• Regulations on trade and investment should include strict and legally binding regulations to protect human rights and environment against extraterritorial corporates. Some examples include General System of Preferences (GSP) systems or Forest Law Enforcement, Governance and Trade Scheme (FLEGT) and the OECD Guidelines for Multinational Enterprises.     

On transparency and reporting:

  • Require all large companies operating in the EU to report on the social, human rights and environmental impacts and risks that their operations worldwide (including their complete supply chains) have on society and not just the bottom line.
  • Require the Commission to develop indicators on key social, human rights and environmental impacts to ensure companies measure and report on their impacts and risks, for example, resource use, in a comparable way through European harmonized indicator methodologies (Global Reporting Initiative).
  • Introduce effective monitoring and enforcement measures to ensure full, accurate and credible disclosure, including the possibility for external stakeholders to challenge the information provided.
  • In order to better implement the Aarhus Convention, introduce a new EU directive on access to justice to ensure that members of the public from countries in which European corporations operate may hold such corporations accountable through court processes.

 To the Nigerian and Ecuadorian Government:

  • States should ensure that their legal systems extend existing criminal laws to business enterprises for crimes directly relevant to the protection of human rights, such as violent crimes and environmental crimes that may threaten the right to life or the right to health. Criminal liability should arise for acts of business enterprise as well as for failure to act with human rights due diligence to prevent such crimes by its own conduct or by conduct of its employees or agents, or of the companies belonging to the corporate group throughout its operations globally as well as all business partners.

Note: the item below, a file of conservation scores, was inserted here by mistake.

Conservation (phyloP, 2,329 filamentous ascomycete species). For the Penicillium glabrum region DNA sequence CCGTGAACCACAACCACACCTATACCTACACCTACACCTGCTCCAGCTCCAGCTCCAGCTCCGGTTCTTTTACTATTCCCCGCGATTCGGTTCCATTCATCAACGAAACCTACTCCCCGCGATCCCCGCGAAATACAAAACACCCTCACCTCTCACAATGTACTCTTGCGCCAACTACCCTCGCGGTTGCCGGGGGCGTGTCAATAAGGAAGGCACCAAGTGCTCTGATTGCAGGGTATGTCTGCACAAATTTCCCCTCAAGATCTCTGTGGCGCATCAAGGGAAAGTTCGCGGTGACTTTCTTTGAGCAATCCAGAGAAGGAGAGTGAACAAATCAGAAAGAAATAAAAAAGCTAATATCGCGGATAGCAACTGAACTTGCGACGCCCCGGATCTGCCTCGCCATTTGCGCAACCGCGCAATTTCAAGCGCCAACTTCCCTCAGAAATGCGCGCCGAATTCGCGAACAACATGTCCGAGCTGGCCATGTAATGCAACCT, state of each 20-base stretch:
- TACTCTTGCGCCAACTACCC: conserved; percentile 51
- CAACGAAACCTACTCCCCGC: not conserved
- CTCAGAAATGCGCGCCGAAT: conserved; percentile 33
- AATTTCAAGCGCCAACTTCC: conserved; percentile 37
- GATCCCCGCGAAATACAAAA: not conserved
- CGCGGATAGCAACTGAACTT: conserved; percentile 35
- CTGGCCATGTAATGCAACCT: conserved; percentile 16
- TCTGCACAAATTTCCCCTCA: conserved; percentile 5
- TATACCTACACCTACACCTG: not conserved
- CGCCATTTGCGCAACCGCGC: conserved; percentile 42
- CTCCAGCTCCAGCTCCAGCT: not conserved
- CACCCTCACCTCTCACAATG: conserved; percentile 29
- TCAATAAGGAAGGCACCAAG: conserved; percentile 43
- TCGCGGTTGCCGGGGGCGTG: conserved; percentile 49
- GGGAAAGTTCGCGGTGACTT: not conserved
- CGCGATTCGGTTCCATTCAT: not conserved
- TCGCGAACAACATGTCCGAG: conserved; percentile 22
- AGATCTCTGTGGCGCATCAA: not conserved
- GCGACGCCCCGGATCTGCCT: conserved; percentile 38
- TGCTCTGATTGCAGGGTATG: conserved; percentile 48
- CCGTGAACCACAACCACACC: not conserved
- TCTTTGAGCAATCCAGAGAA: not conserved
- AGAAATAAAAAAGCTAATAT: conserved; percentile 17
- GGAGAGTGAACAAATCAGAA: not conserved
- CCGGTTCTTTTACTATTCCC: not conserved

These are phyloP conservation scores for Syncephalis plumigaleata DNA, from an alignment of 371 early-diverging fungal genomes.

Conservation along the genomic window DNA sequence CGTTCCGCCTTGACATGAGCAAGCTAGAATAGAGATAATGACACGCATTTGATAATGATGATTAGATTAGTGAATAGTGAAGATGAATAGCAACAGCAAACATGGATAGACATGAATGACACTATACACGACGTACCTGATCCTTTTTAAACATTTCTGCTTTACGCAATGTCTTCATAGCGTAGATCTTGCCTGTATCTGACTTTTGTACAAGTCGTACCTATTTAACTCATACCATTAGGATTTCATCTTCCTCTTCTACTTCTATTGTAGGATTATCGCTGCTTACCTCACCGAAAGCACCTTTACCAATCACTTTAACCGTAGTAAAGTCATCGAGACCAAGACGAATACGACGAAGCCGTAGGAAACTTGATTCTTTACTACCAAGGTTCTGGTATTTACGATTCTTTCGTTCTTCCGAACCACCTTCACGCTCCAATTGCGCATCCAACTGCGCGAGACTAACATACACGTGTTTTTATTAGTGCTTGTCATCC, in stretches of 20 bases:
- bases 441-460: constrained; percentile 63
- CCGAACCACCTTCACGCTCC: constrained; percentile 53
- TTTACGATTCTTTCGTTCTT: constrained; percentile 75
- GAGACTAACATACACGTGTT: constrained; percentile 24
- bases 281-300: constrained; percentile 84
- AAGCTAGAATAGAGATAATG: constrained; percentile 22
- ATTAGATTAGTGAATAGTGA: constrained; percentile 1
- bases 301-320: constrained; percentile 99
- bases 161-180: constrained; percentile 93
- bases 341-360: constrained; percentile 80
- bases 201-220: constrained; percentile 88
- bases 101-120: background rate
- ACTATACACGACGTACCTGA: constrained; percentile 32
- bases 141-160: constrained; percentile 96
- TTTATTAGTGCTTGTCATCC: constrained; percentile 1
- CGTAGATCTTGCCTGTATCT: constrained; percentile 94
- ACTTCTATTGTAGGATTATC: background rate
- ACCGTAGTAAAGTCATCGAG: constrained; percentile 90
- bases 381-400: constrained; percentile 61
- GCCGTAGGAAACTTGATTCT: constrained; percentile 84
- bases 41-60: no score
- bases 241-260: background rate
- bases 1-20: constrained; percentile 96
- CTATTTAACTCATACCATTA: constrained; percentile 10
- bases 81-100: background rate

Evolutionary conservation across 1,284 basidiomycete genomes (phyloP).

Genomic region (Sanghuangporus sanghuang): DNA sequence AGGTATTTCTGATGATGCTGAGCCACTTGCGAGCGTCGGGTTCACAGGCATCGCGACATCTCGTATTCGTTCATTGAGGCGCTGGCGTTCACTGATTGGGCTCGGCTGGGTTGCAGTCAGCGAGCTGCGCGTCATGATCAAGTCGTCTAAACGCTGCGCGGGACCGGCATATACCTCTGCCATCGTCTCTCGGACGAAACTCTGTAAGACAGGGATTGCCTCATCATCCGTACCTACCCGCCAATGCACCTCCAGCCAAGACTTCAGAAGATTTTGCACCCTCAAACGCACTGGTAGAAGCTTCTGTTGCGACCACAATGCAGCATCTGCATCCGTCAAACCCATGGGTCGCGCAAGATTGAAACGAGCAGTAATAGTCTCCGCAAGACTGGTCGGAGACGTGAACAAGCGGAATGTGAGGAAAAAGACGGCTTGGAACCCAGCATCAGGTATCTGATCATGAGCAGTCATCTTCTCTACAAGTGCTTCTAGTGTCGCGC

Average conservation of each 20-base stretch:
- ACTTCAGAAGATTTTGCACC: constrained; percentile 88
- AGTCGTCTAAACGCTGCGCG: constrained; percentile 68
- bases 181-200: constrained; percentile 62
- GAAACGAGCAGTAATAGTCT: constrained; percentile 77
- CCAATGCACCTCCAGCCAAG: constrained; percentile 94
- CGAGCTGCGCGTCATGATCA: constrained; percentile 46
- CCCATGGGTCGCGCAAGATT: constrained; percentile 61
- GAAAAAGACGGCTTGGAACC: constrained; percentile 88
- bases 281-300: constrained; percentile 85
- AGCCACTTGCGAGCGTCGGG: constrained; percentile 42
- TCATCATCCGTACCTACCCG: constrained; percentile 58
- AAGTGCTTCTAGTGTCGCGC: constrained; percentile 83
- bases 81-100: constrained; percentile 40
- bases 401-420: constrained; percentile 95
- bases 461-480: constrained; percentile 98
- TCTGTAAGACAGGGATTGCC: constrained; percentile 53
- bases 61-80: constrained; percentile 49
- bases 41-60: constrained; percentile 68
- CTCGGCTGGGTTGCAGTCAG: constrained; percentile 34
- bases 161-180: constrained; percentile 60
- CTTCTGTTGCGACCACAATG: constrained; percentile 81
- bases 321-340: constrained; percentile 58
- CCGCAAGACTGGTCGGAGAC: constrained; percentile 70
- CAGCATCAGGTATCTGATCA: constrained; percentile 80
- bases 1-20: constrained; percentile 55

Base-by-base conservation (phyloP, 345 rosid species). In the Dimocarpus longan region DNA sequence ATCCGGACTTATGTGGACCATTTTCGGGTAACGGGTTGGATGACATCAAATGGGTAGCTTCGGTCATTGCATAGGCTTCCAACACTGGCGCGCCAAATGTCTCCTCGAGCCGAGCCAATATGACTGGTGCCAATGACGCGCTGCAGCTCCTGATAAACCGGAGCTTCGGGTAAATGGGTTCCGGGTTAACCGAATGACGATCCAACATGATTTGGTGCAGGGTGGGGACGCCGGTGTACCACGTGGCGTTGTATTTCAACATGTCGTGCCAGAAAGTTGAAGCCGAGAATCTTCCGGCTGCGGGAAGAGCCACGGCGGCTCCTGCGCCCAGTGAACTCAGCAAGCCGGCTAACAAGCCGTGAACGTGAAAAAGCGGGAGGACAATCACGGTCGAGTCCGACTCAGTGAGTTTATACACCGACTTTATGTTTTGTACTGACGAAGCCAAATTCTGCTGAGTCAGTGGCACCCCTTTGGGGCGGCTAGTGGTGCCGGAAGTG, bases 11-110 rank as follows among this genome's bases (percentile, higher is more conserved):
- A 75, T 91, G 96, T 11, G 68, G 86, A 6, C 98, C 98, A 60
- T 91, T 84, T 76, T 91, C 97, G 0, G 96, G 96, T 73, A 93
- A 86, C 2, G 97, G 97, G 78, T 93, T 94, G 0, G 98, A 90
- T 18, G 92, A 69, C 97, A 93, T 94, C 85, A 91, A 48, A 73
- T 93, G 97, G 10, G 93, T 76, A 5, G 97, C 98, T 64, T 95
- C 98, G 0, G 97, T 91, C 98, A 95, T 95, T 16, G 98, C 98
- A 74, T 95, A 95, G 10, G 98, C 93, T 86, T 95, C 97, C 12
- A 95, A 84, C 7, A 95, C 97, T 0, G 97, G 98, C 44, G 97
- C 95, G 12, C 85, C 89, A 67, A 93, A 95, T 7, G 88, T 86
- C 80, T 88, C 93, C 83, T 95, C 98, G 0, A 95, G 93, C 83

• Accede to the Aarhus Convention, as a means of demonstrating serious intent to strengthen democratic accountability.

 To national governments in impacted countries:

  • Governments should muster the political will to ensure the enforcement of court decisions.
  • In the case of Nigeria, the government should overhaul its judicial system and promote institutional capacity building of the judiciary so as to attain independent status from the influence and control of politicians and powerful elites.

 To Civil Society:

  • Intensify the use of litigation as an advocacy strategy to promote organisational positions and pursue social change.
  • Legal training is required to systematize approaches and acquaint legal practitioners and environmental advocates with the prospects of litigation in oil conflicts and environmental justice. Design strategy using newly developed international standards for promoting responsible business conduct, such as  UNGP, UNGC, OECD guidelines, etc.
  • Make greater use of the Aarhus Convention, which obliges public authorities from countries that are parties to the Convention to provide access to information (and in certain cases, access to justice) to members of the public anywhere, i.e. irrespective of whether they are citizens of or residents in a country which is an Aarhus Party.

 Read more in the 4 page EJOLT briefing on corporate oil liabilities.